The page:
My oldest used to have a difficult time around the holidays. It was all too much for her to take in, and she didn’t know how to tell me what it was that caused her to act so unlike herself.
On day when she was four, I took her for a mommy-daughter date to do some Christmas shopping for her dad and sister. Things seemed to be going well. We had chosen items as possible gifts, and she was about to choose which ones were the keepers. We were talking and giggling, and I thought we were having an enjoyable time together.
Then, all of a sudden, she lost it.
I’m talking full-on screaming on the ground, thrashing, and kicking. I felt so lost as to what had happened, and stressed by how quickly things had fallen apart.
Since I thought our date was going well, this seemingly sudden blow-up really hit me in the gut.
I took some breaths for myself. To keep my focus on my daughter and off of the patrons shaking their heads as they walked by, I sat there muttering to myself that, “No one else matters but her.”
I just sat there, right in the middle of the aisle. Tears ran down my own cheeks and I simply said to her, “Take your time.”
This went on for 20 minutes. Twenty long minutes of her sobbing, me in tears, and I had no idea what caused it.
It honestly wasn’t until almost a year later, when she was diagnosed with Sensory Processing Disorder, that I finally understood. She was overstimulated. These actions were not sudden for her, but a build-up of being overloaded.
After the 20 minutes, she lay there on the floor. Face up, arm over her eyes, she spoke to me. “The lights are bright, Mama. The music is loud. I can’t make a choice about a gift. They should have them both.”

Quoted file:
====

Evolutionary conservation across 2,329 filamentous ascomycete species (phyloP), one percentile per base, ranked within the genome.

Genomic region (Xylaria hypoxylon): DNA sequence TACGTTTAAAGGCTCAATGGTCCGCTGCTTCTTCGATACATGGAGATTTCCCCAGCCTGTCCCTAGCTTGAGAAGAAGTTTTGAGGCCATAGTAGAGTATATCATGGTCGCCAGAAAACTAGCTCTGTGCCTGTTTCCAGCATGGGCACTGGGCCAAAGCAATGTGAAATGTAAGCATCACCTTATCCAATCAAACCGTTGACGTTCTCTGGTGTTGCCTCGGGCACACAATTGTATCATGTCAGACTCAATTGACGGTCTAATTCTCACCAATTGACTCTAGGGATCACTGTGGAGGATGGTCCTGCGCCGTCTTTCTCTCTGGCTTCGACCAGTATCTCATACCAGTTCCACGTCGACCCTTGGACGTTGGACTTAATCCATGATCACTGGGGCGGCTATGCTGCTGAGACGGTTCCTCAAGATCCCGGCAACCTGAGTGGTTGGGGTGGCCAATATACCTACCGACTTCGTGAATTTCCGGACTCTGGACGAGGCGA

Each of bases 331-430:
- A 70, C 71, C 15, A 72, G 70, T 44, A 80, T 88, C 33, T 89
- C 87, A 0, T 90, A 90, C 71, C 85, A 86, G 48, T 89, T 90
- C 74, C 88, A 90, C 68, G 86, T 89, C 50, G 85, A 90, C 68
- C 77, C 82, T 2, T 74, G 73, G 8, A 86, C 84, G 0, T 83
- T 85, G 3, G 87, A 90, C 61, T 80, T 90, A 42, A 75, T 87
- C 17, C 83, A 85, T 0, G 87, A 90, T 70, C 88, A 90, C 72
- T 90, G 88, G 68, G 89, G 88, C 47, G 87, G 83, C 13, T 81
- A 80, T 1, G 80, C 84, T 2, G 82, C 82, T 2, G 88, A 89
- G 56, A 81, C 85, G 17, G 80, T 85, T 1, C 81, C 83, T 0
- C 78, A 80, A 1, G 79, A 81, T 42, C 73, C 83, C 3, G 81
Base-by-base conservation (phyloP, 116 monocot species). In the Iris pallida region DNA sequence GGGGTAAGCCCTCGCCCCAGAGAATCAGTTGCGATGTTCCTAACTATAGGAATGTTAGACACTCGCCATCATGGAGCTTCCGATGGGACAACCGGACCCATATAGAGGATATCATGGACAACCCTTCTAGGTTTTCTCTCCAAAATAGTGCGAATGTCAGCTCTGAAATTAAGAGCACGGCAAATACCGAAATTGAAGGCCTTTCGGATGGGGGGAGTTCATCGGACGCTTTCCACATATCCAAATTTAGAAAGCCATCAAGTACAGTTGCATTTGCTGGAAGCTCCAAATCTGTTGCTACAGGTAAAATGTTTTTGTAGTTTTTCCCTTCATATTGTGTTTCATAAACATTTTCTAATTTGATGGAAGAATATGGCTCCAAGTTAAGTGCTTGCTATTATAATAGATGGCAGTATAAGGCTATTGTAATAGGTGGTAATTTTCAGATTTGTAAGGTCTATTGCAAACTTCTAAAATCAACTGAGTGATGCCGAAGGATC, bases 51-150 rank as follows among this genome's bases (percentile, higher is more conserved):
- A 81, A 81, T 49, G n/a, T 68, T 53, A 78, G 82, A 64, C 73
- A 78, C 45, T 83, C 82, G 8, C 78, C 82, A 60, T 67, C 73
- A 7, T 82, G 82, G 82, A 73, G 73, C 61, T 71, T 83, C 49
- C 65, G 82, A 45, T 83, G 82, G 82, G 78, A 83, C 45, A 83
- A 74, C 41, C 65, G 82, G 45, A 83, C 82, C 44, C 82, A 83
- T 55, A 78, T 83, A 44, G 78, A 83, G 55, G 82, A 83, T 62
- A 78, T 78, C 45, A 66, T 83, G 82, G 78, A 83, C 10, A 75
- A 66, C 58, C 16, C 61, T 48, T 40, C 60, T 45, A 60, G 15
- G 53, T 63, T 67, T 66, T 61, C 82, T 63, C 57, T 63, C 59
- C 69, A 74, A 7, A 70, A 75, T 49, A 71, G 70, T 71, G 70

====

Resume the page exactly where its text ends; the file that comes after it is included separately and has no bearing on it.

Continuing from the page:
“Ok, Dolly. This is too much for you right now. Let’s go home and take some time to think about the gifts.”
A simple “Ok,” slipped from her mouth as warm, grateful tears streamed down her cheeks.
This time of year is always so busy. We shuffle from one fun event to another, and it’s so easy to forget in all the excitement that kids need time to decompress.
To get away from the in and out of friends and family members.
To have quiet from all the sounds of the holidays.
To eat their normal meals.
To have time and space to play, without interruption and without guidance.
To wear their regular clothes that they feel comfortable in.
To have their bedtime routines.
This can be the happiest time of the year, when we take the time to respect our children’s needs. We need to take a moment to ask them how they are feeling in new situations. They need space to decompress before pushing forward to another festivity.
This will look different for each child.
For my two girls, one needs space to cry while the other needs to be left alone.
Understanding what our children need, and then respecting their needs by giving them their space to find their calm, will help make the holidays the happiest time of the year, full of good memories.